• This application is a divisional and claims priority under U.S.C. §120 from co-pending U.S. patent application Ser. No. 10/393,506, filed Mar. 18, 2003 and entitled, “Electroactive Polymer Devices for Moving Fluid”; this '506 patent application is incorporated herein for all purposes and
  • claims priority under 35 U.S.C. §119(e) from co-pending; U.S. Provisional Patent Application No. 60/365,472, by Pelrine, et al., “Electroactive Polymer Devices For Moving Fluid,” filed Mar. 18, 2002 which is incorporated by reference for all purposes;
  • and the '506 patent application is a continuation-in-part and claims priority from U.S. Pat. No. 6,628,040 entitled “Electroactive Polymer Thermal Electric Generators,” filed Feb. 23, 2001, which is incorporated herein by reference in its entirety for all purposes and which claims priority under 35 U.S.C. §119(e) from a) U.S. Provisional Patent Application No. 60/184,217 filed Feb. 23, 2000, naming Q. Pei et al. as inventors, and titled “Electroelastomers And Their Use For Power Generation”, which is incorporated by reference herein for all purposes and which also claims priority under 35 U.S.C. §119(e) from b) U.S. Provisional Patent Application No. 60/190,713 filed Mar. 17, 2000, naming J. S. Eckerle et al. as inventors, and titled “Artificial Muscle Generator”, which is incorporated by reference herein for all purposes;
  • and the '506 patent application is a continuation-in-part and claims priority from U.S. Pat. No. 6,891,317 entitled “Rolled Electroactive Polymers,” filed May 21, 2002, which is incorporated herein by reference in its entirety for all purposes which claims priority under 35 U.S.C. §119(e) from U.S. Provisional Patent Application No. 60/293,003 filed on May 22, 2001, which is also incorporated by reference for all purposes;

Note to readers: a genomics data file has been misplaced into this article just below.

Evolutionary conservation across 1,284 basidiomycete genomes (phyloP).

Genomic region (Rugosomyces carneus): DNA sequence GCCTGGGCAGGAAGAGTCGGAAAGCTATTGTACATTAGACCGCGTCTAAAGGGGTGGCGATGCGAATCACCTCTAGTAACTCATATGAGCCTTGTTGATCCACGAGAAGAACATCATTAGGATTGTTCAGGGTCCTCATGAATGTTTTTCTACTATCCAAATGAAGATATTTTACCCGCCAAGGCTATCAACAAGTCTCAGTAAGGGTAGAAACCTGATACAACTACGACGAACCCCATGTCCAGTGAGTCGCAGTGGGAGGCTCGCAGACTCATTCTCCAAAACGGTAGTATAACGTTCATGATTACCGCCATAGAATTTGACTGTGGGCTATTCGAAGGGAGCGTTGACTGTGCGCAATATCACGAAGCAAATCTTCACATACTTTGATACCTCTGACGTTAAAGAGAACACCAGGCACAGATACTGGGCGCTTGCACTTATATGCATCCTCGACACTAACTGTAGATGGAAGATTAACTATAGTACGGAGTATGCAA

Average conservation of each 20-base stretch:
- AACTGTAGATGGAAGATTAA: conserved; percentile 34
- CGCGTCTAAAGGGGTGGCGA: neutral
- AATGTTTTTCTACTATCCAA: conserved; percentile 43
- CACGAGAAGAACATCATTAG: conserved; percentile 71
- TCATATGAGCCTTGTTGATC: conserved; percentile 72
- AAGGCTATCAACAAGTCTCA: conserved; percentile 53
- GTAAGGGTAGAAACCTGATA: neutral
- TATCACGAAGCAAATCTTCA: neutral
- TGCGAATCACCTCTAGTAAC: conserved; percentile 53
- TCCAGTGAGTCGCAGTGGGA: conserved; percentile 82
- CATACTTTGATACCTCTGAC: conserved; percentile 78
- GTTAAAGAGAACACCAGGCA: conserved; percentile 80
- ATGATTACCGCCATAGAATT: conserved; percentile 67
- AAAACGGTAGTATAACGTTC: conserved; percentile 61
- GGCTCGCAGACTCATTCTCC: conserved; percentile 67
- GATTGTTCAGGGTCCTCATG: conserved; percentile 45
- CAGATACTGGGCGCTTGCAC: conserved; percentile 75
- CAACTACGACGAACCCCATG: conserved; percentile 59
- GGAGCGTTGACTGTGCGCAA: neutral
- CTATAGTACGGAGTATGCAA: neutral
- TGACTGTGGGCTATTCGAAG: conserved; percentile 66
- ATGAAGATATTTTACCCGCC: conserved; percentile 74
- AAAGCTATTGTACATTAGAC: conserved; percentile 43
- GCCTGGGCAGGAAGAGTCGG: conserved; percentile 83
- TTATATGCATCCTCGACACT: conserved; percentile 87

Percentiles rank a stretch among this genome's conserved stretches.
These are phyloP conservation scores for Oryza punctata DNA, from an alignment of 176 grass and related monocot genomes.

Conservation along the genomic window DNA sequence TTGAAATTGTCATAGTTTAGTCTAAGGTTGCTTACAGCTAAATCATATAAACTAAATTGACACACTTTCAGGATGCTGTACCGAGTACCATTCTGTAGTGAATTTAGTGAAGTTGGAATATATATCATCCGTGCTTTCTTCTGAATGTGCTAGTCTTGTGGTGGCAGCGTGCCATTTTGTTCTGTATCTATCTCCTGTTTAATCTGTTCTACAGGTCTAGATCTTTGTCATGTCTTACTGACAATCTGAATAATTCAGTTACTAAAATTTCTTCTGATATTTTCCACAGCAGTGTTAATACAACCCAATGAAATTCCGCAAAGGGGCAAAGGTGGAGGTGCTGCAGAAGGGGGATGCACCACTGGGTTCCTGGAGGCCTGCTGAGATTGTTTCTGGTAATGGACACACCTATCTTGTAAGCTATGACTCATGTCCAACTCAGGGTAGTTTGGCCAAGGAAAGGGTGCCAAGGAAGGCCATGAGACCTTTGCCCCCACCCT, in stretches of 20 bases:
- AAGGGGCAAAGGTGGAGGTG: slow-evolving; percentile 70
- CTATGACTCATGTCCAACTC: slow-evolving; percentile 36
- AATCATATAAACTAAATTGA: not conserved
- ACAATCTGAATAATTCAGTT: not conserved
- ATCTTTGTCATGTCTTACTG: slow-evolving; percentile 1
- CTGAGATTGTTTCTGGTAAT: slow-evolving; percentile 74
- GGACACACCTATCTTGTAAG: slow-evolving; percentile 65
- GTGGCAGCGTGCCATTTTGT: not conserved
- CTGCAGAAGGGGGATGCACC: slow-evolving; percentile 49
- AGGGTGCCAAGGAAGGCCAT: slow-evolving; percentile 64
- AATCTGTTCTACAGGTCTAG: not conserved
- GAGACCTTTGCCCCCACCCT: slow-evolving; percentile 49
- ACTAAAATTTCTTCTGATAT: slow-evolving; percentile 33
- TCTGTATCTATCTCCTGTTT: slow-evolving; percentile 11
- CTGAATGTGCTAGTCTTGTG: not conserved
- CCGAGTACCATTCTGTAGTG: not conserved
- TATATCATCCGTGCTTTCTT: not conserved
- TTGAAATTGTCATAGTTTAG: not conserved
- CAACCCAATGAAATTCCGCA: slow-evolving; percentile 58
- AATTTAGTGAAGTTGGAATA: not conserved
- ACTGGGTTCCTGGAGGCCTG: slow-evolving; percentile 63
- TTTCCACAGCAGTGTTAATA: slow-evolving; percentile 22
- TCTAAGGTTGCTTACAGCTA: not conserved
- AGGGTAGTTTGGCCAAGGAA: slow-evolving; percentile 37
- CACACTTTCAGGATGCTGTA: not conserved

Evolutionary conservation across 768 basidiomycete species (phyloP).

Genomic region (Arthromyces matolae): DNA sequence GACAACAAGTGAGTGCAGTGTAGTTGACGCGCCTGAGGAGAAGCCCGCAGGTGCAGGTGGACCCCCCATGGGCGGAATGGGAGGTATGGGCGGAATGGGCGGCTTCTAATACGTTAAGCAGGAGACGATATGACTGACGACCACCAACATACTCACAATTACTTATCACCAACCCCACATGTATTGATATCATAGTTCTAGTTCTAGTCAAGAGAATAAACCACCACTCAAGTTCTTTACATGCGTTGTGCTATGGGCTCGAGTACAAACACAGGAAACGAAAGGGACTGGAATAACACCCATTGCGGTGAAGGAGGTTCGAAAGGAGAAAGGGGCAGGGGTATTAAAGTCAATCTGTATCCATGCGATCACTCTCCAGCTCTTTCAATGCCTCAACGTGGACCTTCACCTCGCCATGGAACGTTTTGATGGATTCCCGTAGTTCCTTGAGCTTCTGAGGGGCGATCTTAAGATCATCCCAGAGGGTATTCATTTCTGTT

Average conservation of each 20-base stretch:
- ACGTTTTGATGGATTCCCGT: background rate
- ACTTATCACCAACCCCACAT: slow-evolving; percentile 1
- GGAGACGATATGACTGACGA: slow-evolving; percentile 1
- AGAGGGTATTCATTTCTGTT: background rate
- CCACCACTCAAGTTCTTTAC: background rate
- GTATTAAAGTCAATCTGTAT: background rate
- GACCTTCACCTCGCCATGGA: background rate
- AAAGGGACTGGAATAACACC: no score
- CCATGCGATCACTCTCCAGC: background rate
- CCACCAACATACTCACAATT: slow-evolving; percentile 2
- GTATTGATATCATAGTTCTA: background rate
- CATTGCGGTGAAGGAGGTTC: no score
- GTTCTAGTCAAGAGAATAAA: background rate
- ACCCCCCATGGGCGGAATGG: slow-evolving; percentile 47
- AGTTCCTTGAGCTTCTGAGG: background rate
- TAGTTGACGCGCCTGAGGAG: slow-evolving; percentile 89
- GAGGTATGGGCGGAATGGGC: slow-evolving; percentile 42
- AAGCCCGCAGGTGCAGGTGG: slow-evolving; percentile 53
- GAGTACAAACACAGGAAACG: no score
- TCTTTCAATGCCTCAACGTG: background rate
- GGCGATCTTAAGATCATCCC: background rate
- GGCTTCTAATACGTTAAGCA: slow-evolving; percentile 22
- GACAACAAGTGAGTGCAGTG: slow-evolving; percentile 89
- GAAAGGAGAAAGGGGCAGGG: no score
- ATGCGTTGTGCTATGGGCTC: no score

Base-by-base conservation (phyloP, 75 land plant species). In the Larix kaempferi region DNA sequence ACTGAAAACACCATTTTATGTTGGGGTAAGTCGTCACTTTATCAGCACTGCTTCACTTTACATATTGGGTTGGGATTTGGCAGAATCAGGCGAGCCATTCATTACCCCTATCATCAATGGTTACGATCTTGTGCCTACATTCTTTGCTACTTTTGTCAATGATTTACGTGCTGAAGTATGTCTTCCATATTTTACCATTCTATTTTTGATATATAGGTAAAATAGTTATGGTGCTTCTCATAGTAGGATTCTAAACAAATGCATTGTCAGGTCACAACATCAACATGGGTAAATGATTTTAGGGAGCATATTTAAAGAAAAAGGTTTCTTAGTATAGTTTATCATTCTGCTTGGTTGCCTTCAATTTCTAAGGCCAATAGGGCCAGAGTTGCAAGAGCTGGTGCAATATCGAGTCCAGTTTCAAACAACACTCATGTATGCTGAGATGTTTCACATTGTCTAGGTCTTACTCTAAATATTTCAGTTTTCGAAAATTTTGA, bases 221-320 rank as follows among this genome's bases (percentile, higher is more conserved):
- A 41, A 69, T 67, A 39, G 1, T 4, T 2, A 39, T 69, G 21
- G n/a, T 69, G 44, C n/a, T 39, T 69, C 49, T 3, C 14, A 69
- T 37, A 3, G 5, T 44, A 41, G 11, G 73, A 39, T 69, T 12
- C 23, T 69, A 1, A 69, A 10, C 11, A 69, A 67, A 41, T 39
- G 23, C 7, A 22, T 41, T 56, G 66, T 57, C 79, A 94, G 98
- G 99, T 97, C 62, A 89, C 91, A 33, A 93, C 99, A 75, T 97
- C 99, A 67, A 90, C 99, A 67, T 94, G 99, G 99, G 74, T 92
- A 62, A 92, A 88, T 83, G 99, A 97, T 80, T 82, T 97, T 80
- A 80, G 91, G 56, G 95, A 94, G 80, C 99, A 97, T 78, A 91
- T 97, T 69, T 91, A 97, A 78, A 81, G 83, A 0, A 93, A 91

• and the '506 patent application is a continuation-in-part and claims priority from U.S. Pat. No. 6,882,086 entitled “Variable Stiffness Electroactive Polymer Systems,” filed Jan. 16, 2002 which is incorporated herein by reference in its entirety for all purposes which claims priority a) under 35 U.S.C. §119(e) from U.S. Provisional Patent Application No. 60/293,005 filed May 22, 2001, which is incorporated by reference herein for all purposes; and which claims priority b) under 35 U.S.C. §119(e) from U.S. Provisional Patent Application No. 60/327,846 entitled Enhanced Multifunctional Footwear and filed Oct. 5, 2001, which is also incorporated by reference herein for all purposes;